Although the break in the new development offers a glimpsed view of St Mary’s Church we believe the new development harms the views and skylines.

We don’t consider the proposed building design and mass scale can be considered to meet the three policies/guidelines.

The Views of the development should also be considered relative to other major developments in the town.  The North Street development has provided information as to how their development relates to the Plaza Site, Solum etc. The same should be done for the St Mary’s site so a full understanding of the context of the development can be achieved.

  • To incorporate flood mitigation measures.

Agree this has been met but only at the expense of heightened river walls with an impact on the riverscape as seen from Millmead etc. The walls also result in a large amount of embodied carbon, see our comments in the section below.

An issue that doesn’t appear to be addressed is the issue of a potential raising of the Town Bridge which blocks the river at times of flood.  If raised this would involve access slopes on Millbrook, which would impinge on the eastern aspect of the site.

  • To break down the singular mass of the existing building.

We do note the mass of the building has been reduced by splitting into two blocks but in practice from many angles this gap between the buildings is not apparent.  The height, of the blocks, for which we welcome the reduction for the northern Block, and their overbearing form will cause a major impact on the town.

The current (Debenhams) building has far less mass and scale that the proposed building as shown especially in the Townscape, Visual Impact and Built Heritage Addendum (TVIHBHA).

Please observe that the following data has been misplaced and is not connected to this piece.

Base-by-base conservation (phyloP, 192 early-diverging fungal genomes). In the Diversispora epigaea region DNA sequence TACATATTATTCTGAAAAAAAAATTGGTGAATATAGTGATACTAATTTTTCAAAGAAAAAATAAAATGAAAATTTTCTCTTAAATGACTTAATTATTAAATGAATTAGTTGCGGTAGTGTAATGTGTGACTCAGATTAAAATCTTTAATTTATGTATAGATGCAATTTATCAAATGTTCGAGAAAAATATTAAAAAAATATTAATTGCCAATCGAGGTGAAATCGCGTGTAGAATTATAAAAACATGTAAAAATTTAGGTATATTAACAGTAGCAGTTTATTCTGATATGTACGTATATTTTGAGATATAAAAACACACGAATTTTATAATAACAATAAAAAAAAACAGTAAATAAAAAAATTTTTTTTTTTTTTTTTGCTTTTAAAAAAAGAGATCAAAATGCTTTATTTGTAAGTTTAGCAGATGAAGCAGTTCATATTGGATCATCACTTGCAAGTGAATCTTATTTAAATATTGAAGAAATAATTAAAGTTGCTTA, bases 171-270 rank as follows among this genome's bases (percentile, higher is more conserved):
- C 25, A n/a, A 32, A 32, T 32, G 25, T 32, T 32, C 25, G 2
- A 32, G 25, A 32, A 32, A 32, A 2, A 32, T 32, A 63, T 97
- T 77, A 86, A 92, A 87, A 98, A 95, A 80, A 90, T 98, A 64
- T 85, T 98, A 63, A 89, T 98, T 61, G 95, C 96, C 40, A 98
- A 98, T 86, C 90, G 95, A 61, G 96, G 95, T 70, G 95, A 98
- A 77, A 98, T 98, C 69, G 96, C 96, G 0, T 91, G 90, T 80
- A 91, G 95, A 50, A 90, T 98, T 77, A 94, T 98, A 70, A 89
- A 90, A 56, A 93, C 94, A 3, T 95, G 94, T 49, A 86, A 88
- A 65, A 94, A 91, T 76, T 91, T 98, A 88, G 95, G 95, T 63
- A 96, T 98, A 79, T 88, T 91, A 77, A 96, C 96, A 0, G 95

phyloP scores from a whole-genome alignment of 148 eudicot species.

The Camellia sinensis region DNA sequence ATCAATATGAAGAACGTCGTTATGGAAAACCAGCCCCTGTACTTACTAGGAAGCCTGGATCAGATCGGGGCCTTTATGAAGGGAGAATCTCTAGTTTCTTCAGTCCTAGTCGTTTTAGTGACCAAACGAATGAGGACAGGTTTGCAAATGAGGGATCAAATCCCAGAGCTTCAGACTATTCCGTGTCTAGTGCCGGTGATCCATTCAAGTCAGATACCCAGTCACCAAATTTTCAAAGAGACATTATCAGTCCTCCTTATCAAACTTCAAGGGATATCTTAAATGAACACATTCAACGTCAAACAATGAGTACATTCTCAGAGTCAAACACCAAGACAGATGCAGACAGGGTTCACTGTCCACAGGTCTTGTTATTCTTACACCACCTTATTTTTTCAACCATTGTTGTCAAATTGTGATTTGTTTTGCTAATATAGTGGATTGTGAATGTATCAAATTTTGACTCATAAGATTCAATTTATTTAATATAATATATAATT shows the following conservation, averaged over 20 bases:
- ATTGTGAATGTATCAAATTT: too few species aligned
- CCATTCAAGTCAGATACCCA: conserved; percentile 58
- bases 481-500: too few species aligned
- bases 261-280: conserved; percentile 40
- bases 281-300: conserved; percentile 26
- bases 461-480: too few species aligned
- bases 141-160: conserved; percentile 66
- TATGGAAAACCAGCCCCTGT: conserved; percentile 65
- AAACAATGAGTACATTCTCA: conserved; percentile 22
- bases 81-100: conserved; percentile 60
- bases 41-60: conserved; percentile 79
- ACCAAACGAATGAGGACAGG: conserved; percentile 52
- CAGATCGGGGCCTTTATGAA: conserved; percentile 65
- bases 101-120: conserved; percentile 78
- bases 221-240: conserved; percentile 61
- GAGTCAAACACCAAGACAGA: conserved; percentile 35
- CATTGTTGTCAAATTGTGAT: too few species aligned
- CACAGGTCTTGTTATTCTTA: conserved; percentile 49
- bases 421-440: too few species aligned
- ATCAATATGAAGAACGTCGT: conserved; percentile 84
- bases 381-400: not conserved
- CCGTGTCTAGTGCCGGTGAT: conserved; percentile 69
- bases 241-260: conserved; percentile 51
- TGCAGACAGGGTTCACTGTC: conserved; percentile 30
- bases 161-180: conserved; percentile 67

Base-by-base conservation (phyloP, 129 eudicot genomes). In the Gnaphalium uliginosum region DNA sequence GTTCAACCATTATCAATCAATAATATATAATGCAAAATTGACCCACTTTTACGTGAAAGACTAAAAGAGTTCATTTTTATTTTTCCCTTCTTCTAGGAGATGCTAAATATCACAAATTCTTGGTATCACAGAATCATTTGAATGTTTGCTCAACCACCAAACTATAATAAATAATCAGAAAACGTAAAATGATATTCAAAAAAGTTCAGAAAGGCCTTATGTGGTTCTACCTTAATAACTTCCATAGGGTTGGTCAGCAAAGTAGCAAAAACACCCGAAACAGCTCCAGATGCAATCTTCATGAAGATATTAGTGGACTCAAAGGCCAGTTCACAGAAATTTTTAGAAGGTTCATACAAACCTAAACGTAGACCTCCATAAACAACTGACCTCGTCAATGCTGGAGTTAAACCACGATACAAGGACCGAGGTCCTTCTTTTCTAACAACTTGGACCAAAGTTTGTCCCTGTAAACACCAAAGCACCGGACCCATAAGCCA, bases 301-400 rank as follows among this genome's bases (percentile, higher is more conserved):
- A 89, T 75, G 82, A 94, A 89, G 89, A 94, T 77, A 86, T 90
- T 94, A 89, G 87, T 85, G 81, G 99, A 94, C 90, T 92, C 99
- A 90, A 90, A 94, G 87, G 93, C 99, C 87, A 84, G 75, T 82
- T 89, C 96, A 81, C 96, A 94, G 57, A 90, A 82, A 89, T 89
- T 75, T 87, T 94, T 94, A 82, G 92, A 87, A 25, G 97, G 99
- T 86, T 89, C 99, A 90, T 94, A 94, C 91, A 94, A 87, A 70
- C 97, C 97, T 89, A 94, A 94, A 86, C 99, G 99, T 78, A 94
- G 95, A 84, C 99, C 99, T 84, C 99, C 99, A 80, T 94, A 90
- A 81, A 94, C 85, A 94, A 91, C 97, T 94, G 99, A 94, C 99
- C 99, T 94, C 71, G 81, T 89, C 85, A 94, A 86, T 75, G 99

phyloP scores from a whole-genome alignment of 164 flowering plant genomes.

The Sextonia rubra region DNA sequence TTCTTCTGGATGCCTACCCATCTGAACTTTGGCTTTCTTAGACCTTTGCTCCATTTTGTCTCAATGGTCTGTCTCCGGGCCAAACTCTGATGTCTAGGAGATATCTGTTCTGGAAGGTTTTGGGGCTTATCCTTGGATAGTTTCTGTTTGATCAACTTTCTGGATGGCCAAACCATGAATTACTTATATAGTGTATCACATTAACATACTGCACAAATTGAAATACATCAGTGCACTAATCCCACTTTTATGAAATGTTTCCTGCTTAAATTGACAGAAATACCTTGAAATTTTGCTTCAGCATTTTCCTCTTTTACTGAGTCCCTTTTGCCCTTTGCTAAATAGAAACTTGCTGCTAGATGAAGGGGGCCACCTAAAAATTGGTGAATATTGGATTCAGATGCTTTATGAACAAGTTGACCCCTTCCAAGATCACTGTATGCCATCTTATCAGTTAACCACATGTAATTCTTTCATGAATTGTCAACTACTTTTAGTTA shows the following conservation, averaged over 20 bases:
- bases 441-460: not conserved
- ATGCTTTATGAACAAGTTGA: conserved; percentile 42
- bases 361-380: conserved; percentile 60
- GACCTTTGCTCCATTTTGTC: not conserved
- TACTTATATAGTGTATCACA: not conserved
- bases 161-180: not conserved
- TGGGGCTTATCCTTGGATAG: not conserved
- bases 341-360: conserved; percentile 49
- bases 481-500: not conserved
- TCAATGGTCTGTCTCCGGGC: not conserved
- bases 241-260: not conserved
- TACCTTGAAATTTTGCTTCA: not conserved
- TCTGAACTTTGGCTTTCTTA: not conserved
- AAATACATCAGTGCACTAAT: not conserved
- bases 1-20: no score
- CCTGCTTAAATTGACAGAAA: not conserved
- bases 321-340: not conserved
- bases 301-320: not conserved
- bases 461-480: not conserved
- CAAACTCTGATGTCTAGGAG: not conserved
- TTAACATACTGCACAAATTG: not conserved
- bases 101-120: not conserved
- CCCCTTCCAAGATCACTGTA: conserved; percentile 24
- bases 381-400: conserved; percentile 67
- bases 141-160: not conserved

Many of the individual views show where the proposed development is out of scale with its surroundings, impacts views from the town out to surrounding hill line, or is very visible from outside the town.

We believe the views presented at 09, 10,11,12,13,15,18,19,20,21,22 23,24,25 31 show the large impact on the central area of the town. 

At Appendix A we show the issues with just two of the views 9 and 11 as examples.

The National Model Design code at B2iii para 114 states - The identity of an area type may be influenced by building heights, including its overall scale, its skyline, key views and vistas and the relative prominence of landmark buildings. Building height may also have an impact on local environmental conditions in neighbouring properties, amenity spaces and public spaces in terms of daylight, sunlight, overshadowing, wind and micro-climate. The placing of tall buildings needs to maximise user comfort of spaces between buildings by taking into account their impact on orientation and overshadowing of public and private spaces, quality of external spaces at ground level, wind tunnel effect, noise pollution and enable safe dispersion of pollutants.